Genetic Cell Ablation Reveals Clusters of Local Self-Renewing Microglia in the Mammalian Central Nervous System

Julia Bruttger, Khalad Karram, Simone Wörtge, Tommy Regen, Federico Marini, Nicola Hoppmann, Matthias Klein, Thomas Blank, Simon Yona, Yochai Wolf, Matthias Mack, Emmanuel Pinteaux, Werner Müller, Frauke Zipp, Harald Binder, Tobias Bopp, Marco Prinz, Steffen Jung, Ari Waisman*

*Corresponding author for this work

Research output: Contribution to journalArticlepeer-review

444 Scopus citations


During early embryogenesis, microglia arise from yolk sac progenitors that populate the developing central nervous system (CNS), but how the tissue-resident macrophages are maintained throughout the organism's lifespan still remains unclear. Here, we describe a system that allows specific, conditional ablation of microglia in adult mice. We found that the microglial compartment was reconstituted within 1week of depletion. Microglia repopulation relied on CNS-resident cells, independent from bone-marrow-derived precursors. During repopulation, microglia formed clusters of highly proliferative cells that migrated apart once steady state was achieved. Proliferating microglia expressed high amounts of the interleukin-1 receptor (IL-1R), and treatment with an IL-1R antagonist during the repopulation phase impaired microglia proliferation. Hence, microglia have the potential for efficient self-renewal without the contribution of peripheral myeloid cells, and IL-1R signaling participates in this restorative proliferation process.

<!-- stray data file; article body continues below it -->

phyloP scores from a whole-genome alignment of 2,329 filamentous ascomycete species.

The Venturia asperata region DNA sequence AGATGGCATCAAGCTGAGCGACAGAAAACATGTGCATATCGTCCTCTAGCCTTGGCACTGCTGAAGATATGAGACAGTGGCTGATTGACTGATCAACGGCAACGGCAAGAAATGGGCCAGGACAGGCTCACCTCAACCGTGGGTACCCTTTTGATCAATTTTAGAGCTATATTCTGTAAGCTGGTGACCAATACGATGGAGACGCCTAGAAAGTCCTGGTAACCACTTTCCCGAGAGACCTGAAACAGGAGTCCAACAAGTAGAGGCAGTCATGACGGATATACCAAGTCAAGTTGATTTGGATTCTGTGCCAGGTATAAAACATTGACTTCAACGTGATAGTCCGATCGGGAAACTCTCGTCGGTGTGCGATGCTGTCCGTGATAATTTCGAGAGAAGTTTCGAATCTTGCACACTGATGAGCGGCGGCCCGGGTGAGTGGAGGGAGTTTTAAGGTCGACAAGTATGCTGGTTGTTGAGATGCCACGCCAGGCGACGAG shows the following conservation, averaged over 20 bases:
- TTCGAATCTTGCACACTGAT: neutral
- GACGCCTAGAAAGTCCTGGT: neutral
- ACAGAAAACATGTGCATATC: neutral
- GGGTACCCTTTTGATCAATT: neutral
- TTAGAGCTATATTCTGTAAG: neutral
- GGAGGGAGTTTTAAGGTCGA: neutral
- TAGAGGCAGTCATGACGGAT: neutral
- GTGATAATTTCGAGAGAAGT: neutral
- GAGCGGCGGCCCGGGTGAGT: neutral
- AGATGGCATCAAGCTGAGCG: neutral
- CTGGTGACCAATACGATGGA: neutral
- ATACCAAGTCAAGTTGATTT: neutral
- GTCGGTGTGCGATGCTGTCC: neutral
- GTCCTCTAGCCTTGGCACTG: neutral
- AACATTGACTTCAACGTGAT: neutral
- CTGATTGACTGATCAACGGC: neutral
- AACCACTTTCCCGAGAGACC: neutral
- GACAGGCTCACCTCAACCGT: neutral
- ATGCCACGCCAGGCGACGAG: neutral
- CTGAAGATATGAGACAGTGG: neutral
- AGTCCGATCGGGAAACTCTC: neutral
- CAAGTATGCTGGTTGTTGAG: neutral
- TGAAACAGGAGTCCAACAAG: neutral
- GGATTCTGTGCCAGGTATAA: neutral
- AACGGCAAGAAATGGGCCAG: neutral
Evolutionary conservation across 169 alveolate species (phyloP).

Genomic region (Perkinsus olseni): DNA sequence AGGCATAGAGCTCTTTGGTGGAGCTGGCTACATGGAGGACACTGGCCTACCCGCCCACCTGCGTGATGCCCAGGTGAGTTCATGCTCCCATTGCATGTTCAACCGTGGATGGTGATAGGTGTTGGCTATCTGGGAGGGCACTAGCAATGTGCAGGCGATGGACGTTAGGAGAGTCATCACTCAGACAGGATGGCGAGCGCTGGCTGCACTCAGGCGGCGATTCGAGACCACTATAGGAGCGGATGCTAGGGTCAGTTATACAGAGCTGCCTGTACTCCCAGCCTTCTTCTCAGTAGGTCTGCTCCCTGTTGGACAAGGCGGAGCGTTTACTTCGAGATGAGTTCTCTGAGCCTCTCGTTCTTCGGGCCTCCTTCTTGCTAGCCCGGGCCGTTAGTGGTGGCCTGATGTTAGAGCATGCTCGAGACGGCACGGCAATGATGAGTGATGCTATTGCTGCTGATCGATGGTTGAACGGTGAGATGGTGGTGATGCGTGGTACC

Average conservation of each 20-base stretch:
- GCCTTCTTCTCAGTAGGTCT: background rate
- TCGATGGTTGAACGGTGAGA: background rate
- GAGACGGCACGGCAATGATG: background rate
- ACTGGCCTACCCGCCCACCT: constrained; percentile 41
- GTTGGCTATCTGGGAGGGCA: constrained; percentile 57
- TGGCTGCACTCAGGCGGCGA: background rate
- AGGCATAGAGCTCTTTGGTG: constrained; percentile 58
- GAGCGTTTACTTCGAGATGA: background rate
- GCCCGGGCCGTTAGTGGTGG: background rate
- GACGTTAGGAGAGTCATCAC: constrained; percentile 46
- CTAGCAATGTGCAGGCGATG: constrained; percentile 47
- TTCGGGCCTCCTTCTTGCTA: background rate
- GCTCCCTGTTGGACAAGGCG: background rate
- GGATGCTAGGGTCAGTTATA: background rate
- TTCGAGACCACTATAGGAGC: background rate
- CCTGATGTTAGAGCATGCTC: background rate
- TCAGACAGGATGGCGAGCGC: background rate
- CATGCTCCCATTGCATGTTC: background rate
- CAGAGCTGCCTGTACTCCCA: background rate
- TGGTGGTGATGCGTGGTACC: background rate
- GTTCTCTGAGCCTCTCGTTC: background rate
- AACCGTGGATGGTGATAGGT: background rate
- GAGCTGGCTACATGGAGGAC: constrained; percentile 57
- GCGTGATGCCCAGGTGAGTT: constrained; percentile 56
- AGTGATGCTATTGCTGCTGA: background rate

Original languageAmerican English
Pages (from-to)92-106
Number of pages15
Issue number1
StatePublished - 21 Jul 2015
Externally publishedYes

Bibliographical note

Publisher Copyright:
© 2015 Elsevier Inc.


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